A2 Review article, Literature review, Systematic review
A review of the importance of mineral nitrogen cycling in the plant-soil-microbe system of permafrost-affected soils : changing the paradigm (2022)

Ramm, E., Liu, C., Ambus, P., Butterbach-Bahl, K., Hu, B., Martikainen, P. J., Marushchak, M. E., Mueller, C. W., Rennenberg, H., Schloter, M., Siljanen, H. M. P., Voigt, C., Werner, C., Biasi, C., & Dannenmann, M. (2022). A review of the importance of mineral nitrogen cycling in the plant-soil-microbe system of permafrost-affected soils : changing the paradigm. Environmental Research Letters, 17(1), Article 013004. https://doi.org/10.1088/1748-9326/ac417e

JYU authors or editors

Publication details

All authors or editorsRamm, Elisabeth; Liu, Chunyan; Ambus, Per; Butterbach-Bahl, Klaus; Hu, Bin; Martikainen, Pertti J.; Marushchak, Maija E.; Mueller, Carsten W; Rennenberg, Heinz; Schloter, Michael; et al.

Journal or seriesEnvironmental Research Letters


Publication year2022

Publication date01/01/2022


Issue number1

Article number013004

PublisherIOP Publishing

Publication countryUnited Kingdom

Publication languageEnglish


Publication open accessOpenly available

Publication channel open accessOpen Access channel

Publication is parallel published (JYX)https://jyx.jyu.fi/handle/123456789/79730


The paradigm that permafrost-affected soils show restricted mineral nitrogen (N) cycling in favor of organic N compounds is based on the observation that net N mineralization rates in these cold climates are negligible. However, we find here that this perception is wrong. By synthesizing published data on N cycling in the plant-soil-microbe system of permafrost ecosystems we show that gross ammonification and nitrification rates in active layers were of similar magnitude and showed a similar dependence on soil organic carbon (C) and total N concentrations as observed in temperate and tropical systems. Moreover, high protein depolymerization rates and only marginal effects of C:N stoichiometry on gross N turnover provided little evidence for N limitation. Instead, the rather short period when soils are not frozen is the single main factor limiting N turnover. High gross rates of mineral N cycling are thus facilitated by released protection of organic matter in active layers with nitrification gaining particular importance in N-rich soils, such as organic soils without vegetation. Our finding that permafrost-affected soils show vigorous N cycling activity is confirmed by the rich functional microbial community which can be found both in active and permafrost layers. The high rates of N cycling and soil N availability are supported by biological N fixation, while atmospheric N deposition in the Arctic still is marginal except for fire-affected areas. In line with high soil mineral N production, recent plant physiological research indicates a higher importance of mineral plant N nutrition than previously thought. Our synthesis shows that mineral N production and turnover rates in active layers of permafrost-affected soils do not generally differ from those observed in temperate or tropical soils. We therefore suggest to adjust the permafrost N cycle paradigm, assigning a generally important role to mineral N cycling. This new paradigm suggests larger permafrost N climate feedbacks than assumed previously.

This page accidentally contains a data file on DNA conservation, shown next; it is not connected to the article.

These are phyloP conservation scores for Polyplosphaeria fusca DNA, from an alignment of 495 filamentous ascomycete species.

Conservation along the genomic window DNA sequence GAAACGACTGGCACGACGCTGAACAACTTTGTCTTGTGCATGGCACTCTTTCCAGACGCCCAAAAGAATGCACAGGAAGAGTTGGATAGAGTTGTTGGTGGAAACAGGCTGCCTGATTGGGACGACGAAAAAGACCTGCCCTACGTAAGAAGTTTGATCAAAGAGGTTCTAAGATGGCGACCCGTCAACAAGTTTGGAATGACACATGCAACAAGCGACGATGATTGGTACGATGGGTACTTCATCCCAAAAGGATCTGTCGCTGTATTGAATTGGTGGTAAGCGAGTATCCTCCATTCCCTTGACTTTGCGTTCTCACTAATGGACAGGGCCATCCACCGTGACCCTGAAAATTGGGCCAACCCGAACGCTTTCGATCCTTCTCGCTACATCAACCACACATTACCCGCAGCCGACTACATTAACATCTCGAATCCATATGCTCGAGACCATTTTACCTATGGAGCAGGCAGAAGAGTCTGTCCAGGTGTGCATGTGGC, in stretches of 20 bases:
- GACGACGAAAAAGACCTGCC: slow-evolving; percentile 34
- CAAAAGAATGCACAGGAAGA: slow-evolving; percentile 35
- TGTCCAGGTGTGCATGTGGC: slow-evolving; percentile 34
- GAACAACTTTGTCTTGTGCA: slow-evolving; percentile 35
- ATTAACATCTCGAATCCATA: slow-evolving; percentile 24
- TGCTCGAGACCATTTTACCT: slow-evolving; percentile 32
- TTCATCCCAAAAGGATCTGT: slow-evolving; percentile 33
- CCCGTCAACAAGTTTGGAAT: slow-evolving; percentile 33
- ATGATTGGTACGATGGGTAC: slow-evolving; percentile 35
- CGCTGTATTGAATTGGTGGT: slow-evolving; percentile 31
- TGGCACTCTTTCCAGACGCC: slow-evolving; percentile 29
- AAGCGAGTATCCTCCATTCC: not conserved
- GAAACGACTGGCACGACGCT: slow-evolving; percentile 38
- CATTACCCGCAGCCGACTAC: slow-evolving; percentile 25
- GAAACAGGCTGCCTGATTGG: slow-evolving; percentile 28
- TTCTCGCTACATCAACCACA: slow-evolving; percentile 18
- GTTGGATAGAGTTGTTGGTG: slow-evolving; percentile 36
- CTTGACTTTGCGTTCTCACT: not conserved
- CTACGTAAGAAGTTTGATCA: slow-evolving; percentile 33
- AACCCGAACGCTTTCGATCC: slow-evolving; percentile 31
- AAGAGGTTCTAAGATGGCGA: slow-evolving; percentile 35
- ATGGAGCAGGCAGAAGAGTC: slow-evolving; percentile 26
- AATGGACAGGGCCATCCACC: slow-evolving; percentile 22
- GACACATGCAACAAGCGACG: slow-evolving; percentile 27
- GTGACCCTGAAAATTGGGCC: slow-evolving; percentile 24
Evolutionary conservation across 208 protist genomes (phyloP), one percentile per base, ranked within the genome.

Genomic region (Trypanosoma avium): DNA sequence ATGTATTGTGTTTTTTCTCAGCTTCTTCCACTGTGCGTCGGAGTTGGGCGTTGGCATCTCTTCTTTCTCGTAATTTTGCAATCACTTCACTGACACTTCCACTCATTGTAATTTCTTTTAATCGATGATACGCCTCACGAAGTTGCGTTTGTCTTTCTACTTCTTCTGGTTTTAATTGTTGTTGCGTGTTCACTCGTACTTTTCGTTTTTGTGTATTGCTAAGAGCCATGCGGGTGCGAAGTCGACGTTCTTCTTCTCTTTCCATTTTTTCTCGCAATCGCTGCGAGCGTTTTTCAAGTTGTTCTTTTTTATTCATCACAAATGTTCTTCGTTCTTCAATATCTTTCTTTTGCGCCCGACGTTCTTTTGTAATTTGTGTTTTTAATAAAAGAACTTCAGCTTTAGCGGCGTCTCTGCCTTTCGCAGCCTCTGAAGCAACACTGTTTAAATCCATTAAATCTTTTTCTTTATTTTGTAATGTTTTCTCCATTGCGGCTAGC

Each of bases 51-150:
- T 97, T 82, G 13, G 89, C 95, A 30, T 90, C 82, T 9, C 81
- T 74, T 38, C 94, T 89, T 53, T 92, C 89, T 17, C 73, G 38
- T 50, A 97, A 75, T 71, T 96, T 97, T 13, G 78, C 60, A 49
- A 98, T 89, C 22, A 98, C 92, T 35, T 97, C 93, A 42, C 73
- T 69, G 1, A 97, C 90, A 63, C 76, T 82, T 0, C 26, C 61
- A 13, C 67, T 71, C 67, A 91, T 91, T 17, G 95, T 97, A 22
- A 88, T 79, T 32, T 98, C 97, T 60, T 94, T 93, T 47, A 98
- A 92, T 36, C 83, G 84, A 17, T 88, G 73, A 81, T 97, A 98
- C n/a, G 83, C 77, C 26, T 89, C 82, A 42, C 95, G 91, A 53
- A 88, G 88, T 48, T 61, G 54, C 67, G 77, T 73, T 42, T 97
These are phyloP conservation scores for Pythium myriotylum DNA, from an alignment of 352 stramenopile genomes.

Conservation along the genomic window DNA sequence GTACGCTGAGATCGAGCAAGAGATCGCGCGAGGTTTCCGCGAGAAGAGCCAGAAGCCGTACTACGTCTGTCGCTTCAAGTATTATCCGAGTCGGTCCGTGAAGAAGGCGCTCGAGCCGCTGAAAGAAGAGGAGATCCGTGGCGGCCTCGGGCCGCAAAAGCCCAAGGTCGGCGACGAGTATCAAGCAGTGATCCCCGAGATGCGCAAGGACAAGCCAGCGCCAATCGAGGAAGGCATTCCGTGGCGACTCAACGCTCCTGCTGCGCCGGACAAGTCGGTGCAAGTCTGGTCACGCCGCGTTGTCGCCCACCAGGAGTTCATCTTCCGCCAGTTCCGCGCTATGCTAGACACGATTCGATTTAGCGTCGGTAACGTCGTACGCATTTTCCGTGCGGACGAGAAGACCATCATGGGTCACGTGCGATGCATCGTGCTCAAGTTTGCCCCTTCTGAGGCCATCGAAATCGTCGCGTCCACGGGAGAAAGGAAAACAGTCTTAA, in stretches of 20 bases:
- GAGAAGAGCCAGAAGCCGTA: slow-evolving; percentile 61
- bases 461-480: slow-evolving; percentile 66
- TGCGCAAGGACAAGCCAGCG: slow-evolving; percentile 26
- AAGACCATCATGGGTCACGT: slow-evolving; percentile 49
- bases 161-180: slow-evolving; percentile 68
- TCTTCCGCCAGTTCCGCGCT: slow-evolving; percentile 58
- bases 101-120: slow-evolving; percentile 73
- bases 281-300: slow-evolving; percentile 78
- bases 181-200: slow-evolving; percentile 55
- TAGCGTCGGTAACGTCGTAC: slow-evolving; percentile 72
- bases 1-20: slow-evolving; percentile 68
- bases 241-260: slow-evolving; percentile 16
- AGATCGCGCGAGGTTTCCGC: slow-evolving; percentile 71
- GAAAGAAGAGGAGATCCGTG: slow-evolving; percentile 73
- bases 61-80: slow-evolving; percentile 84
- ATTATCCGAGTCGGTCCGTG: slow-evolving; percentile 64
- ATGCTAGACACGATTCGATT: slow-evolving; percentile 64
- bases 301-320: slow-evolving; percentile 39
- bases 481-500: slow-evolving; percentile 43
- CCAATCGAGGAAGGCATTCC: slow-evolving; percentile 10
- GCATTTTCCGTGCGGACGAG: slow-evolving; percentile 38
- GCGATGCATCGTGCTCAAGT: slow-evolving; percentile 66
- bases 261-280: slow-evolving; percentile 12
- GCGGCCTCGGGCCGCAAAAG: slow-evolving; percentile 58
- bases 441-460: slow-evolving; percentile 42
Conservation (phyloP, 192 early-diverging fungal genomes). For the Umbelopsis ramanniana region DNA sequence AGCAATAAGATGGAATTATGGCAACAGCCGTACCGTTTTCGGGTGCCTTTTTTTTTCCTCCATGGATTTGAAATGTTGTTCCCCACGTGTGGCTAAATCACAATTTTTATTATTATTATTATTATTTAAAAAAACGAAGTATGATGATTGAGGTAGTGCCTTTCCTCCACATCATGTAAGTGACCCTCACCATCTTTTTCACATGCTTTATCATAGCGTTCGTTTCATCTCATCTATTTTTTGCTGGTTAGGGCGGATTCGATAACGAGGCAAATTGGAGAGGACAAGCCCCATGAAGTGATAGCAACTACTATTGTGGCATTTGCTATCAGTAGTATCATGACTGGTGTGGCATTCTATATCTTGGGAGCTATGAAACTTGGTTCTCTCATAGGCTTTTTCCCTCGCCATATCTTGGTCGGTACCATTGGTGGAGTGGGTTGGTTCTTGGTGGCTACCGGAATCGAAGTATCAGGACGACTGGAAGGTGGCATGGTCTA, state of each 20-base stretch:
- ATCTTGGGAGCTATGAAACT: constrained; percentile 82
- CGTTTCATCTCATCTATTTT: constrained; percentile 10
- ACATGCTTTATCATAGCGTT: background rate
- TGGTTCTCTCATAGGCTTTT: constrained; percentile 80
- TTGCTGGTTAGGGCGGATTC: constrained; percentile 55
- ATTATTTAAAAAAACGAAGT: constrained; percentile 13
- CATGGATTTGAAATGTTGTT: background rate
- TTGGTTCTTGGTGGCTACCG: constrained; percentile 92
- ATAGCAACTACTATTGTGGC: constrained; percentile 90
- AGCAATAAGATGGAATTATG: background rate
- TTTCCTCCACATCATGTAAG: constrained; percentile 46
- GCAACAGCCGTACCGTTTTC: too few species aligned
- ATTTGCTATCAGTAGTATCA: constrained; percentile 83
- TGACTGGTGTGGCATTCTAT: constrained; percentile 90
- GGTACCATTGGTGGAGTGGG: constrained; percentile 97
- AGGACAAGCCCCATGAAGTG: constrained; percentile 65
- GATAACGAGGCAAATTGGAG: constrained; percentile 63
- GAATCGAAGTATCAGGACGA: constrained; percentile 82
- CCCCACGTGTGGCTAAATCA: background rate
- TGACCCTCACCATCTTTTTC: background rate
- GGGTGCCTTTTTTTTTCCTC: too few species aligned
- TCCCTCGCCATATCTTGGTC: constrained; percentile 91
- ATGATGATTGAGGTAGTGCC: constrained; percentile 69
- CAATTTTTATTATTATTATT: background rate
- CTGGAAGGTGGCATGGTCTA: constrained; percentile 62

Keywordsnitrogen cyclenitrogen fixationmineralisationsoilvegetationplantsmicrobiomearctic regionpermafrostclimate changesmeta-analysis

Free keywordspermafrost; nitrogen; gross N turnover; mineralization; meta-analysis; plant-soil-microbe system; global change

Contributing organizations

Ministry reportingYes

Reporting Year2022

JUFO rating3

Last updated on 2024-14-06 at 23:46